Feature attributes from both the source and overlay are included in the resulting features, but only the intersecting features will have the values from both. If AutoCAD Map 3D splits an original feature to produce an output feature, it uses the Split/Merge rules to determine how to assign the attributes. When that occurs, attributes of the Overlay feature are appended to the resulting features. Non-intersecting Source features retain their original properties.

Identity supports the following geometry types:

  • Identity: line/polygon

  • Identity: point/polygon

  • Identity: polygon/polygon

Clip

Like Intersect, Clip creates features from the areas of the Source that overlap with the Overlay.

Use Clip to find features that lie within a geometric area. For example, find hydrants within a development, or road segments within a particular neighborhood.

If AutoCAD Map 3D splits an original feature to produce an output feature, it uses the Split/Merge rules to determine how to assign the attributes.

when you use Clip, only feature attributes from the Source are included in the resulting layer.

Clip supports the following geometry types:

  • Clip: line/polygon

  • Clip: point/polygon

  • Clip: polygon/polygon

Paste

Paste creates new features by pasting the Overlay features onto the Source features. All Overlay features become new features in the resulting layer. In addition, areas of the Source that do not fall within the geometry of the Overlay become features in the resulting layer. Use Paste to combine two overlapping features. For example, add the attributes of city districts to the developments they overlap.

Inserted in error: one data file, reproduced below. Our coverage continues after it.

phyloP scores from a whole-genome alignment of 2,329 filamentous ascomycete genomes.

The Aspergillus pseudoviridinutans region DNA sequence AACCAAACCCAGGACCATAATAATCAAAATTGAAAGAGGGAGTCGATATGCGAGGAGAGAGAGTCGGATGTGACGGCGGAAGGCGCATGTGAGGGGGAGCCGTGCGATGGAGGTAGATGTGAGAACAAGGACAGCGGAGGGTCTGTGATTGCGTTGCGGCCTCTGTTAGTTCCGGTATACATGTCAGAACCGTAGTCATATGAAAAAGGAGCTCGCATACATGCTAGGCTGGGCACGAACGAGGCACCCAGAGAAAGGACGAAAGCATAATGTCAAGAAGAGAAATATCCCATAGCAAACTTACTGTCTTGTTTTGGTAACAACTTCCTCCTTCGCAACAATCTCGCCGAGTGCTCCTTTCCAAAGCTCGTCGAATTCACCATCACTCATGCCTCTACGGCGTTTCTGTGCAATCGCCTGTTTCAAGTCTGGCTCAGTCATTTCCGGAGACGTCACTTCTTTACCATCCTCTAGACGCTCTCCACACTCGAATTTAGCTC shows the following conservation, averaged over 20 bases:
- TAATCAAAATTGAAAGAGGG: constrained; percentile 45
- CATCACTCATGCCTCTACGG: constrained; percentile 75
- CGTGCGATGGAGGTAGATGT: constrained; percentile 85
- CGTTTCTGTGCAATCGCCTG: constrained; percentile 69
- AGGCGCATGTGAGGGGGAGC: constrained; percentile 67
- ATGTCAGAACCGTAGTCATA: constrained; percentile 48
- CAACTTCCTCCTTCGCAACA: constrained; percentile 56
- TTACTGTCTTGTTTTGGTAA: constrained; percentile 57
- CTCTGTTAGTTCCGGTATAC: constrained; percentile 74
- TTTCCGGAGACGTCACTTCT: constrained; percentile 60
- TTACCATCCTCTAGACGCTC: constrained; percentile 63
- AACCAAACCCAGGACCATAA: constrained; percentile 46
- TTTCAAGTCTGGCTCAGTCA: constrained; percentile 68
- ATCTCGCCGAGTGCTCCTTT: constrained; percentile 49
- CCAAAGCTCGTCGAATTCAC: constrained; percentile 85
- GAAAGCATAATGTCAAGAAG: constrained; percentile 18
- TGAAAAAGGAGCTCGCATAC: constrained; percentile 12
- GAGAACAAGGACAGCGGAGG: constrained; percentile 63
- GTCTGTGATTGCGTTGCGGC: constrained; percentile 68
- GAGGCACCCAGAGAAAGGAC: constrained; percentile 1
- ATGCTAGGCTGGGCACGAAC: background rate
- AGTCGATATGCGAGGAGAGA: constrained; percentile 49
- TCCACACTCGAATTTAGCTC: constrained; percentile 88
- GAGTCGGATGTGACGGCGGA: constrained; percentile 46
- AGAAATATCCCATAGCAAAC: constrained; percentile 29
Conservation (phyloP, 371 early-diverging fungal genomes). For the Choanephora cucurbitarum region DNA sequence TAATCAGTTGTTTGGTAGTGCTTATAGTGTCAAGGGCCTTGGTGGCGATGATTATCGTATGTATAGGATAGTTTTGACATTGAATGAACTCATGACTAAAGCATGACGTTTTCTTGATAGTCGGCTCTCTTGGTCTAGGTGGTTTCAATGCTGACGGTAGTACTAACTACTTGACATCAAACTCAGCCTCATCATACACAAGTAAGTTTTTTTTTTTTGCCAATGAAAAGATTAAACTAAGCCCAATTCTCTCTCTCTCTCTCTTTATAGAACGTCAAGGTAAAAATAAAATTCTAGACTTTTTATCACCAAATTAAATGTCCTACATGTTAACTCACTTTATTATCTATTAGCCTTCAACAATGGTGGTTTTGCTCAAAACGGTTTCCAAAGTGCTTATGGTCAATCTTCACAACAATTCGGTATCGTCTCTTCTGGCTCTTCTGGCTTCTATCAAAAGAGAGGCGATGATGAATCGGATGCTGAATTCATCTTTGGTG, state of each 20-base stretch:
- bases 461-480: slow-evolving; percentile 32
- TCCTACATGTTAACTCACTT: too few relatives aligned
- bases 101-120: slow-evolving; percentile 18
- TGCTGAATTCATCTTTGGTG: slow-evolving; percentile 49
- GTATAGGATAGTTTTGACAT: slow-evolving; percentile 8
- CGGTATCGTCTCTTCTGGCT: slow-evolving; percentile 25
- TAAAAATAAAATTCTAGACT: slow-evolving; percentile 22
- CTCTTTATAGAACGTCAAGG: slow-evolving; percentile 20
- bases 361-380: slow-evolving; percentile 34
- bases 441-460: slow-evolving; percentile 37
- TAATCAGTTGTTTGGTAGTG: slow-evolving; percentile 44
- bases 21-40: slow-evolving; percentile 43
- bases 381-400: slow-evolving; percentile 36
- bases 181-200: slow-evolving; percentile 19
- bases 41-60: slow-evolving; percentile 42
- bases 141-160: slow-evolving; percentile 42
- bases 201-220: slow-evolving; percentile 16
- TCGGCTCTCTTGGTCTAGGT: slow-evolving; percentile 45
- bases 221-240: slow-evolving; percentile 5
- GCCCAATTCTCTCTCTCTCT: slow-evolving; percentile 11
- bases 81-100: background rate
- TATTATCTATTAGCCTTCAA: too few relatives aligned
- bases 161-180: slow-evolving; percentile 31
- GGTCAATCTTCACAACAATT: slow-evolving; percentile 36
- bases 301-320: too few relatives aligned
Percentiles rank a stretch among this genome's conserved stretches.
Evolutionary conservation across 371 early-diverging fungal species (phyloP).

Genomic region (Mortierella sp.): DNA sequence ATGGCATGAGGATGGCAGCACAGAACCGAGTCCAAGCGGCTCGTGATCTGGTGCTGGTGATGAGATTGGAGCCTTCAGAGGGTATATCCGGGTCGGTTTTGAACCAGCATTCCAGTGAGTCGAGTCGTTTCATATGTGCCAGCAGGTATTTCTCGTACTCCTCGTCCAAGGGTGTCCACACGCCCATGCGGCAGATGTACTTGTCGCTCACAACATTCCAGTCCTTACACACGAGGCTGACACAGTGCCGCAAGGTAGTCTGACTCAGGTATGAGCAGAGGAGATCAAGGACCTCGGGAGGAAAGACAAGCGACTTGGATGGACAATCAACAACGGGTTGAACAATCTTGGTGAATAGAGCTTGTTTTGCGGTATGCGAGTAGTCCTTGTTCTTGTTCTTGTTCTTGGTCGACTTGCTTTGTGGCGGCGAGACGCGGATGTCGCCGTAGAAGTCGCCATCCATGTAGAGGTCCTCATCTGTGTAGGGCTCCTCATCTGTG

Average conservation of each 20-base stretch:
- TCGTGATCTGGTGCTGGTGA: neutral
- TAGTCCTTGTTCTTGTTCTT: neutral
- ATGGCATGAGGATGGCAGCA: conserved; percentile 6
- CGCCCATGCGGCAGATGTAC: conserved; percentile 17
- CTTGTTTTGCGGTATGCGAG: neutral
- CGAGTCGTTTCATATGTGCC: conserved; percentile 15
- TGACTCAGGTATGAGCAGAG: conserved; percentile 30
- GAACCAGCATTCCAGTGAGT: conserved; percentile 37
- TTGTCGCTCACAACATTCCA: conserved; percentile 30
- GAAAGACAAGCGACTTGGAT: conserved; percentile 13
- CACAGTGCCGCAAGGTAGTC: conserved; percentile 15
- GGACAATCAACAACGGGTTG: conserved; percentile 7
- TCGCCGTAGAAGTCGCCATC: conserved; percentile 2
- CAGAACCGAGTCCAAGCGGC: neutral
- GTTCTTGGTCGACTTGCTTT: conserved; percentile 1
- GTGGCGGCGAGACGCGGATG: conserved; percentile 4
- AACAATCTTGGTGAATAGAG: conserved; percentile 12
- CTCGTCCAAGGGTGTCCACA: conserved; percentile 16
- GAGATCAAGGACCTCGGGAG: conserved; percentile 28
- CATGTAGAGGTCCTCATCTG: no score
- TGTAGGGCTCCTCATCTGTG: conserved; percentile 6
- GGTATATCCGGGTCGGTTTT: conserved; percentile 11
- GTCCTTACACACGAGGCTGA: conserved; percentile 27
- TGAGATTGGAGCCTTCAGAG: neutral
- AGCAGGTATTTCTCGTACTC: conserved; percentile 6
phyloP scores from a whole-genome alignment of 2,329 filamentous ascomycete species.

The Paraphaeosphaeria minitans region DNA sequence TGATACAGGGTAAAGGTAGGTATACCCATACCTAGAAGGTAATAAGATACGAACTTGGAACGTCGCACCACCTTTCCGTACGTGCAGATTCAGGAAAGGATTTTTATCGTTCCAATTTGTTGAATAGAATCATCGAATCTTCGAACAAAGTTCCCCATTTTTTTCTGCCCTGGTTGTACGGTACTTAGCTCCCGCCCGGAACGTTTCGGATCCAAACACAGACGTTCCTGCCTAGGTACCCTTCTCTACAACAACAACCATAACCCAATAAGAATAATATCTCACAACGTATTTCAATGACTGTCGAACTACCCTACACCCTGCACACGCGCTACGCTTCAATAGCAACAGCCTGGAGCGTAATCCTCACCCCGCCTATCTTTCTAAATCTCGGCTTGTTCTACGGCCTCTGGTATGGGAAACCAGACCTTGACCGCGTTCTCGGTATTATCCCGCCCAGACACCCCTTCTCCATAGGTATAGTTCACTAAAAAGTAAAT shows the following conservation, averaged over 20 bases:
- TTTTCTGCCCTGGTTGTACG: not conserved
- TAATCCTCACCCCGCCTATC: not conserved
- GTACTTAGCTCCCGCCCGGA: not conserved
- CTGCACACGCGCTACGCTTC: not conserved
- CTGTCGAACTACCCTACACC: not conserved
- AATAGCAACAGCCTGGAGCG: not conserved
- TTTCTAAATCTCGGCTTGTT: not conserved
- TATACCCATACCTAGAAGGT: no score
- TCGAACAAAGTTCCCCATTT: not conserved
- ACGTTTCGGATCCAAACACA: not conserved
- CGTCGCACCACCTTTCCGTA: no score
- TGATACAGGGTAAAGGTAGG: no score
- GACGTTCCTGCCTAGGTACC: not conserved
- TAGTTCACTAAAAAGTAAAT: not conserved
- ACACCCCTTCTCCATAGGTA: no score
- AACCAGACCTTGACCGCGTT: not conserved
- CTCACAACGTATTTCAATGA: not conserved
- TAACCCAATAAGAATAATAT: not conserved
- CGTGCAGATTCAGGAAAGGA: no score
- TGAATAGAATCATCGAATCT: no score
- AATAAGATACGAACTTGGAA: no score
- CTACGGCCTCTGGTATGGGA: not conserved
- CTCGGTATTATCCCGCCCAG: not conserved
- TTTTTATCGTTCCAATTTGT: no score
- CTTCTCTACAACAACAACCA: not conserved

The output layer has attributes from both the Source and Overlay. Features resulting from the Source geometry have values for Source attributes, but their Overlay attribute values are NULL. Features resulting from the Overlay geometry have values for Overlay attributes, but their Source attribute values are NULL.

Paste supports polygon/polygon comparisons only.

  • Paste: polygon/polygon

Symmetric Difference

Symmetric Difference determines geometry in the Source and Overlay that does not overlap. Overlapping areas of the features are discarded in the output. The non-overlapping areas become new features. Use Symmetric Difference to find areas that are mutually exclusive in two feature classes. For example, find new housing developments that are outside existing school districts.

The output layer has attributes from both the Source and Overlay. Features resulting from the Source geometry have values for Source attributes, but their Overlay attribute values are NULL. Features resulting from the Overlay geometry have values for Overlay attributes, but their Source attribute values are NULL.

Symmetric Difference supports polygon/polygon comparisons only.

Symmetric difference: polygon/polygon